Winds expected to shift and ease in the next few days could buy some time for weather-beaten crews battling to bottle up and burn off a massive slick of rust-colored crude before it fouls fragile marshes and sugary beaches across four Gulf Coast states.
But that brief reprieve could soon send a nasty ripple effect toward South Florida -- pushing outlying plumes of polluted surface water and patches of tar balls into the Gulf of Mexico's powerful loop current. That would propel the mess across the mangrove islands, seagrass beds and coral reefs of the Florida Keys, then up toward Miami Beach, Fort Lauderdale and beyond.
Oceanographers tracking the BP oil slick -- still expanding from an uncapped well belching an estimated 210,000 gallons a day -- said Monday that questions about the loop's impact have increasingly turned from if to when.
Satellite images suggest the loop, which moves seasonally, is creeping north, spinning off small whirls of current that University of Miami oceanographer Nick Shay said may already have drawn in the slick's leading, and lightest, edge.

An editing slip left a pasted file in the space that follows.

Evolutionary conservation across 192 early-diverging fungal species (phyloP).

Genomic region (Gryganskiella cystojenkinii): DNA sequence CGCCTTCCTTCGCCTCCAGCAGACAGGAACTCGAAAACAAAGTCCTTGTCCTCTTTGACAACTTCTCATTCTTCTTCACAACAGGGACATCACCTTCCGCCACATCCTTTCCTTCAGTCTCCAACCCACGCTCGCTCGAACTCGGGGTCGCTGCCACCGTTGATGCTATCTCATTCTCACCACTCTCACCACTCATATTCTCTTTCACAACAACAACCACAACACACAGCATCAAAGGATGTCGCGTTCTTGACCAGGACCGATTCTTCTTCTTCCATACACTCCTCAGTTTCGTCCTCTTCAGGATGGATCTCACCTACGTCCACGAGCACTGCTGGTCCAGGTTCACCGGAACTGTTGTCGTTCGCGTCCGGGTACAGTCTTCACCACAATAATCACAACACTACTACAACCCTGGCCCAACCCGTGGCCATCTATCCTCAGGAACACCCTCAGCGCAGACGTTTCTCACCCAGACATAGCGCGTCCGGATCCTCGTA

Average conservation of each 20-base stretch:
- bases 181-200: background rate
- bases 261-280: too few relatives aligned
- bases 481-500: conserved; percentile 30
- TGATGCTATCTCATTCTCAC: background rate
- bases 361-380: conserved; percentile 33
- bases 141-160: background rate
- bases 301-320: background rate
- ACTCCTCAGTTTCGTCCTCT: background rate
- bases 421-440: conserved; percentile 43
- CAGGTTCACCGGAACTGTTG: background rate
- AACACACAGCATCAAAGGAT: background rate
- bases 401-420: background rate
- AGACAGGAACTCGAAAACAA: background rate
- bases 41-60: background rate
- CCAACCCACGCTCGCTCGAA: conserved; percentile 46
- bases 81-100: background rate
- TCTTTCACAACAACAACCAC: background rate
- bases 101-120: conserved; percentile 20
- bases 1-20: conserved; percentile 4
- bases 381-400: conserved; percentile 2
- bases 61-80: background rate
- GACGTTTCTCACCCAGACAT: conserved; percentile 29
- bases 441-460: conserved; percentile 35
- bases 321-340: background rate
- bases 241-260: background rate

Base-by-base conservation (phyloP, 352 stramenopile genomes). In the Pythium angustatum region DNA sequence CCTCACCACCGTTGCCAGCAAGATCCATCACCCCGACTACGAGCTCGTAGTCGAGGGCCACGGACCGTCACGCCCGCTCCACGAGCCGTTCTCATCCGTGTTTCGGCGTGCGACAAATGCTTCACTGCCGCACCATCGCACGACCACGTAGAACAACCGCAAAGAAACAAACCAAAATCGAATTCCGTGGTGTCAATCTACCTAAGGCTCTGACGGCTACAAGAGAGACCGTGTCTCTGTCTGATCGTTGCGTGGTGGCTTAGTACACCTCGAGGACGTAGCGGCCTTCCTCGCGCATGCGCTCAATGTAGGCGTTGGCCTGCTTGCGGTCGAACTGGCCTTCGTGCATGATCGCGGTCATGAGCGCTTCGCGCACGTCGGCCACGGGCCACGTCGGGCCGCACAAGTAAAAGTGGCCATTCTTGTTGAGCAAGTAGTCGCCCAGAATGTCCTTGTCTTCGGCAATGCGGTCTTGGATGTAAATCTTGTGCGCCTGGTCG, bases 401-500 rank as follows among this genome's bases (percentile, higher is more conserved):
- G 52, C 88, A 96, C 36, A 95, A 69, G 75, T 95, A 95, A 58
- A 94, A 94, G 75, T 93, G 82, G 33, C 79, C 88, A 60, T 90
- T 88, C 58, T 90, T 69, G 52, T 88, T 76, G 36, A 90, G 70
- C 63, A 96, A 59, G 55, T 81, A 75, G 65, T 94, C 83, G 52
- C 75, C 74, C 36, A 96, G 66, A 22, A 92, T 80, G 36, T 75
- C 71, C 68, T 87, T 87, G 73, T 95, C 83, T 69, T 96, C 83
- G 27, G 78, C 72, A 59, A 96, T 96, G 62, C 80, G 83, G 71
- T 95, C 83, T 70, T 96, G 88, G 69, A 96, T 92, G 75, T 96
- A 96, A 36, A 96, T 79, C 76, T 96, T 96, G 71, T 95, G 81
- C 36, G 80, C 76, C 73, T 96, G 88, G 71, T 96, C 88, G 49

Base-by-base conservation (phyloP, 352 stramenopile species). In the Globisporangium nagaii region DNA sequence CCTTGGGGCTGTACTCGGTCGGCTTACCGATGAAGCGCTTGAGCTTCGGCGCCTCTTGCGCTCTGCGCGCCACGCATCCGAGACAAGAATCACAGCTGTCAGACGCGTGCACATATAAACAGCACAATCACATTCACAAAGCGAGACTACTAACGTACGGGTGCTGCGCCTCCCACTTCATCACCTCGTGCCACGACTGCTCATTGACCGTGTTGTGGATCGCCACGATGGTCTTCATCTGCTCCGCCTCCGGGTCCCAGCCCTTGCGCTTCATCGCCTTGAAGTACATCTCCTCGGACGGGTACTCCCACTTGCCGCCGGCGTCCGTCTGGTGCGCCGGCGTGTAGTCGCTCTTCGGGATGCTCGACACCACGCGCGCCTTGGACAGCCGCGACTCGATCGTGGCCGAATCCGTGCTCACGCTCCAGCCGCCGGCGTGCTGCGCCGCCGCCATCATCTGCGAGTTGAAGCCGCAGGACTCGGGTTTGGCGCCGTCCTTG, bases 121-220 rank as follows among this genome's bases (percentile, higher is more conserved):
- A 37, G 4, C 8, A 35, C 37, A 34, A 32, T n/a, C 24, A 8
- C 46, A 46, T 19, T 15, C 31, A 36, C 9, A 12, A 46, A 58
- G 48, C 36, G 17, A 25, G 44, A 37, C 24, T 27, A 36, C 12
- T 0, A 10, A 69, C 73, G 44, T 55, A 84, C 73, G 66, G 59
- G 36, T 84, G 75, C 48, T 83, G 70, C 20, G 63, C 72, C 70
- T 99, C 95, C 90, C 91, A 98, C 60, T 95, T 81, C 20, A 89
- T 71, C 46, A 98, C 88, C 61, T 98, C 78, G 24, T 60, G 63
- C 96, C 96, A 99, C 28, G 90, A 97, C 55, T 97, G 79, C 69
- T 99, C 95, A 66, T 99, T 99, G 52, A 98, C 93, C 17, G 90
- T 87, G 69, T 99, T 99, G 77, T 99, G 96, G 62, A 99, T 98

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Robert Weisberg, an oceanographer at the University of South Florida, who updates daily tracking models, pinpoints the loop still about 30 miles south of the slick.
But, he stressed, "The immediacy of the collision of these two features is real. Will it happen in a day, two days, three days, a week, two weeks? I don't know. I'm not willing to say that yet."
For now, the focus of Florida's top political, environmental and emergency managers remains firmly on the Gulf Coast.
Gov. Charlie Crist Monday extended his state of emergency order to 13 more counties, bringing the total to 19, as the spreading oil slick threatened Florida's coast.
"It is an enormous mess," Crist said. "It is unbelievable, the magnitude of this thing. Clearly every effort needs to be put on plugging the hole up and stopping the bleeding."
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